Harvard University researchers have developed an organ on a chip that recapitulates genetic, morphological and functional markers of failing myocardium.1 The system could help identify therapeutic candidates that slow or reverse heart failure with better reliability than current in vitro culture systems.

Traditional in vitro models of heart failure involve exposing cultured cardiomyocytes to chemical or mechanical stimuli that induce pathological gene expression, hypertrophy and remodeling.2-4

A Harvard team led by Kevin Kit Parker has been developing heart-on-a-chip systems that also recapitulate contractile function, which is considered a better proxy of cardiac output than changes in gene expression and electrophysiological properties. Parker is a professor of bioengineering and applied physics at Harvard and core member of the Wyss Institute for Biologically Inspired Engineering at Harvard University.

Parker's team previously used neonatal rat ventricular myocytes and its own muscular, thin-film technology to engineer an organ-on-a-chip microsystem that recapitulates the healthy myocardium.5 The system could be used to screen compounds for cardiotoxicity but not for the ability to correct a disease phenotype.

Now, the same group has engineered a microsystem that recapitulates the failing myocardium. The new chip consists of neonatal rat ventricular myocytes seeded on a fibronectin-patterned flexible silicone membrane. The chip further incorporates a custom-built multiwell system that allows the user to subject the engineered myocardium to uniaxial and cyclical stretch.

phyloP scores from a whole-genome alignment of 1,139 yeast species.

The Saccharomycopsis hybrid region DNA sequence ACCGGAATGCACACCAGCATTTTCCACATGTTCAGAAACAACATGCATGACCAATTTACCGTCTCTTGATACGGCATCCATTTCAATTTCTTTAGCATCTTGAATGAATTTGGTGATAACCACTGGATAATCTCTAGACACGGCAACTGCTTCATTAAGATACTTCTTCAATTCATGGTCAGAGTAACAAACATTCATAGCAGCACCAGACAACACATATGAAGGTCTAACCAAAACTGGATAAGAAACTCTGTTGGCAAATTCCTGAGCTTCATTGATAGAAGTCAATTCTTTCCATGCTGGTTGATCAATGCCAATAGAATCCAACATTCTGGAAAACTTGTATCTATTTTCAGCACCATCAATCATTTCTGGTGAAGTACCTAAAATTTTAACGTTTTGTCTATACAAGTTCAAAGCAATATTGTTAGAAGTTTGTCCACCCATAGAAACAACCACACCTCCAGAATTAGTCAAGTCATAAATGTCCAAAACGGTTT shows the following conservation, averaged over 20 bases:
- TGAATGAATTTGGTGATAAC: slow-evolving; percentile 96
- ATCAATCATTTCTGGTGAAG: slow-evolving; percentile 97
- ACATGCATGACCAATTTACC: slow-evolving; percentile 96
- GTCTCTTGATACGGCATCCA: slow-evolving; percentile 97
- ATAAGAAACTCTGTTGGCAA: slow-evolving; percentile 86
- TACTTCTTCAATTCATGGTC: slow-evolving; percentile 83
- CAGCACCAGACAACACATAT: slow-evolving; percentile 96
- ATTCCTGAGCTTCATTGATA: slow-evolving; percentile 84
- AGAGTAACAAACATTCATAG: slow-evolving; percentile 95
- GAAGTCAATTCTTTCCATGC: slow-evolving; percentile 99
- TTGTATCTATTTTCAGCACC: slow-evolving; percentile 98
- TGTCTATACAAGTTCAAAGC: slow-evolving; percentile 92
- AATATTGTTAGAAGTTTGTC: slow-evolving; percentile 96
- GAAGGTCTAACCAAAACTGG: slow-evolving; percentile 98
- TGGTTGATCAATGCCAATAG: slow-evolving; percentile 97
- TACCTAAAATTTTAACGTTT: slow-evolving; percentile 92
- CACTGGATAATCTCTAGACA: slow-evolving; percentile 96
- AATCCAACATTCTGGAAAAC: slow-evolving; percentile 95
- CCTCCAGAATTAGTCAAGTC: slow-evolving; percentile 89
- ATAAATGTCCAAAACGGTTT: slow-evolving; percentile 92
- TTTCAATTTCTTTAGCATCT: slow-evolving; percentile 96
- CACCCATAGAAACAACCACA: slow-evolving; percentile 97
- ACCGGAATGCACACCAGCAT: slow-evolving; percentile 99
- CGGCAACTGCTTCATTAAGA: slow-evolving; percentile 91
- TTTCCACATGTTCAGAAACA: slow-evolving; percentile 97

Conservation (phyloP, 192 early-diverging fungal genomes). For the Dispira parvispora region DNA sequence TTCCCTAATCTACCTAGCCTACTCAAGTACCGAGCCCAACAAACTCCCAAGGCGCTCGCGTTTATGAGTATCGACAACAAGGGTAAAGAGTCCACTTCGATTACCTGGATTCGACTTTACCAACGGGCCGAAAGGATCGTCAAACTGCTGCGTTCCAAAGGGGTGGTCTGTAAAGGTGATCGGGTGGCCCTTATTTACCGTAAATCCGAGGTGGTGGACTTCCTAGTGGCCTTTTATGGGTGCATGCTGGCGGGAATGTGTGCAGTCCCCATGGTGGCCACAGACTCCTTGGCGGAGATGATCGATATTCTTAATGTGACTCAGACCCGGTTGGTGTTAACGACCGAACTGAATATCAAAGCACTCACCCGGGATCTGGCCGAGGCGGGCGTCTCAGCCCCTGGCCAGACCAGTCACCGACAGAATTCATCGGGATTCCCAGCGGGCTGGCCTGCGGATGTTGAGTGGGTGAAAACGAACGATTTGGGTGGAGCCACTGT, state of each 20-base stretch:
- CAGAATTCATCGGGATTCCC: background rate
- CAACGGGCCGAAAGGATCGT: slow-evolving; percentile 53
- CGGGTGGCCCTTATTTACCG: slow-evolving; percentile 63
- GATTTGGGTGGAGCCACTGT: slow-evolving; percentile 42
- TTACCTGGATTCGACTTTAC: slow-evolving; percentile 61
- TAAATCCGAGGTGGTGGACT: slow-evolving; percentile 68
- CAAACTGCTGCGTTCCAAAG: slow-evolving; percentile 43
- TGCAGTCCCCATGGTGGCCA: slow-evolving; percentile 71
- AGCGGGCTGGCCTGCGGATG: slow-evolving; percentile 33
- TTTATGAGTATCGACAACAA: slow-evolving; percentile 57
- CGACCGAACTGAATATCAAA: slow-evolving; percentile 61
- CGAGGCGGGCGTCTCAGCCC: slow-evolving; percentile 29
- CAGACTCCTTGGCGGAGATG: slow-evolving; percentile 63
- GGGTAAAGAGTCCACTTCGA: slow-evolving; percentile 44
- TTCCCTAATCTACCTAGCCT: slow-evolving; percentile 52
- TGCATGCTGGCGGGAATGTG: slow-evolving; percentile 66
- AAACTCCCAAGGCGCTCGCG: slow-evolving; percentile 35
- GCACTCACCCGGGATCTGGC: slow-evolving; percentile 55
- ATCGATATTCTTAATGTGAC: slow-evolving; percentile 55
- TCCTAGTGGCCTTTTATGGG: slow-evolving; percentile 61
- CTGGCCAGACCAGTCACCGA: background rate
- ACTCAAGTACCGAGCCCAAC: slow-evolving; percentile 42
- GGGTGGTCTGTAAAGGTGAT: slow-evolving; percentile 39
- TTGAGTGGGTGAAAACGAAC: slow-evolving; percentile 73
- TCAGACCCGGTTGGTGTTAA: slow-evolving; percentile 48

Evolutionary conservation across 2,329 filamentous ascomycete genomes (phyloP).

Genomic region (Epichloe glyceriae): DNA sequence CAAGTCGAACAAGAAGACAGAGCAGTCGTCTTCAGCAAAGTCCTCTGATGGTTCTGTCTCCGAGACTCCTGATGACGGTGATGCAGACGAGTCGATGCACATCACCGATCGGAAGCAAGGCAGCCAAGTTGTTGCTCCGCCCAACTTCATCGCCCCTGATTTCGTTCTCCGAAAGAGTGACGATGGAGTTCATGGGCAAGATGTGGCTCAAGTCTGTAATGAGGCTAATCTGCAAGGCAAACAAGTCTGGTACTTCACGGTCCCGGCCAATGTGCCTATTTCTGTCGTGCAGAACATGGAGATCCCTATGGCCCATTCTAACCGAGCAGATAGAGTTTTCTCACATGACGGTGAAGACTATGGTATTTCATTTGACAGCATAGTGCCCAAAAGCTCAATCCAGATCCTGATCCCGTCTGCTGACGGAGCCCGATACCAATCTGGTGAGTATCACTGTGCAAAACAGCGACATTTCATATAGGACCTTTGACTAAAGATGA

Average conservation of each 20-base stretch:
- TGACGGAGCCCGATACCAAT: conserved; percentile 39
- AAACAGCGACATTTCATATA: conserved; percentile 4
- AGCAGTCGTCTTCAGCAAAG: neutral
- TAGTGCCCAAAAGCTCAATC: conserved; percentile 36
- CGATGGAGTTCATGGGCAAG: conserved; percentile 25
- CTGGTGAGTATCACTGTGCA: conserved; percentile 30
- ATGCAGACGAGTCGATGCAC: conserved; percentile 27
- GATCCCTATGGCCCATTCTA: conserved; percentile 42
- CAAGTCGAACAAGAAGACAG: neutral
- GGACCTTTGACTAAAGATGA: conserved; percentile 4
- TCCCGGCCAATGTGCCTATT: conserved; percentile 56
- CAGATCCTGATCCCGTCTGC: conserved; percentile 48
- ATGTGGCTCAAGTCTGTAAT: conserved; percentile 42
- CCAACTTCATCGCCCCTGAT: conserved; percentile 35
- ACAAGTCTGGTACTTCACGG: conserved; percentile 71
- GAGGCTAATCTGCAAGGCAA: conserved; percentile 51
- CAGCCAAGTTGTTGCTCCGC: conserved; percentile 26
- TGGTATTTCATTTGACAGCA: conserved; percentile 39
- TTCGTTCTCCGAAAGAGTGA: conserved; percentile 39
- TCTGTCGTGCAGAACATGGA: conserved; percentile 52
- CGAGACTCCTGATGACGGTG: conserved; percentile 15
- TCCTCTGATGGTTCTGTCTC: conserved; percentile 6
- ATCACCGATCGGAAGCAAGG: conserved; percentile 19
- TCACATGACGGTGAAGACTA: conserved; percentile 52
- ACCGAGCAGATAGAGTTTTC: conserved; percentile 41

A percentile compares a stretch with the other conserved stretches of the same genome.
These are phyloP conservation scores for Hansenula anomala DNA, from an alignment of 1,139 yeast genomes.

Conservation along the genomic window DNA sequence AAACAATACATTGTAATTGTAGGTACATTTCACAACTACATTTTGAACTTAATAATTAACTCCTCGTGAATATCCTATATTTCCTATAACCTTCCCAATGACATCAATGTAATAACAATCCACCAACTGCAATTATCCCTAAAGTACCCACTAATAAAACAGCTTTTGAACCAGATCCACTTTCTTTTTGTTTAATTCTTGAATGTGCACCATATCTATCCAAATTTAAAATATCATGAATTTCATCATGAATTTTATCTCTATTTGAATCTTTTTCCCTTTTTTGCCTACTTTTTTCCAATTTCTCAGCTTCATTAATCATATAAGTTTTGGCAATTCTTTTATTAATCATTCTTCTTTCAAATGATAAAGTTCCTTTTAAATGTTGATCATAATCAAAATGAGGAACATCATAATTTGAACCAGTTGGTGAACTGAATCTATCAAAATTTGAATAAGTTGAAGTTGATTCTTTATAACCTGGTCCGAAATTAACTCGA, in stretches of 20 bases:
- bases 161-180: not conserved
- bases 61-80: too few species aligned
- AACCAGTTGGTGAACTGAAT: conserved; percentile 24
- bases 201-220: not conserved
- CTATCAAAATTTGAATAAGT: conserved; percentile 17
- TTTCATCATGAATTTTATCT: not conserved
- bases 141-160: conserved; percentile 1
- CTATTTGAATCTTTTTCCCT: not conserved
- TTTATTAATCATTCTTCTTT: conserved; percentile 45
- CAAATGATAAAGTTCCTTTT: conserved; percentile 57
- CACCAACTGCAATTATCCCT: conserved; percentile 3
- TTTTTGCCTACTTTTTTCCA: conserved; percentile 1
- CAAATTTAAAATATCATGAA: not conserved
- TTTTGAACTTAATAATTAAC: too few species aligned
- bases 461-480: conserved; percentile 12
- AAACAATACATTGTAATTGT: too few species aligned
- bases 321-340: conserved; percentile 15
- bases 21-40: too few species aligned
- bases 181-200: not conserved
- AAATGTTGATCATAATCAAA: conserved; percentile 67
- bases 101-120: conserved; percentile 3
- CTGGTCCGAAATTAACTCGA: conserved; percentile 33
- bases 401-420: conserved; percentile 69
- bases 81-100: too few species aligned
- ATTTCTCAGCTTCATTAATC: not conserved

Cyclic stretching of myocardium recreated pathological heart failure-associated changes to myocyte shape, sarcomere alignment, calcium cycling and gene expression. Importantly, the stretched myocardium showed lower contractile functionality than unstretched myocardium.

Results were published in the Proceedings of the National Academy of Sciences.

"The results in the current study are exciting for heart failure because until now, there has not been a way to scale down a system that replicates the major parameters of the failing myocardium to one that could be easily used by bench scientists at pharmaceutical companies," said Paul August, director and U.S. head of the Early to Candidate Unit at Sanofi. "This system could help move the relevant disease models more upstream in the drug discovery process and could improve our ability to interrogate the effects of compounds before we reach animal models."

"What the Parker group has achieved in the current study is an extension of their earlier heart-on-a-chip system," said David Giegel, founder and president of TissueNetix Inc. "This new system will now allow scientists to set up specific assays to test compounds for their ability to ameliorate the disease phenotype."

TissueNetix is developing a cardiac cell conduction array to assess compounds for potential cardiotoxicity during the drug discovery process. The assay consists of normal human cardiomyocytes that are electrically coupled and beat in a manner similar to the heart. Giegel said TissueNetix's assay should be more reliable at detecting cardiotoxicity than cellular assays currently used in industry.

Looking at more with less

The new system's ability to recapitulate more aspects of heart failure than conventional cellular models should yield more reliable and sensitive detection of compounds that affect disease phenotype.

"When cells are taken out of the body and grown in culture, they usually won't behave as they would in the body," which decreases the reliability of the observed results, said Shuichi Takayama, a professor in the Department of Biomedical Engineering at the University of Michigan. "The special format system developed by this group allows cultured cardiomyocytes to behave as they would in the body. The hope is that such a system will have better correlation to the disease and allow users to more reliably link their observations to disease mechanisms."

"One of the compelling advantages of the described model is that this system permits quantitative analysis of the contractility of engineered cardiac muscle in vitro during electrical and pharmacological simulation," added Dongeun Huh, an assistant professor in the Department of Bioengineering at the University of Pennsylvania.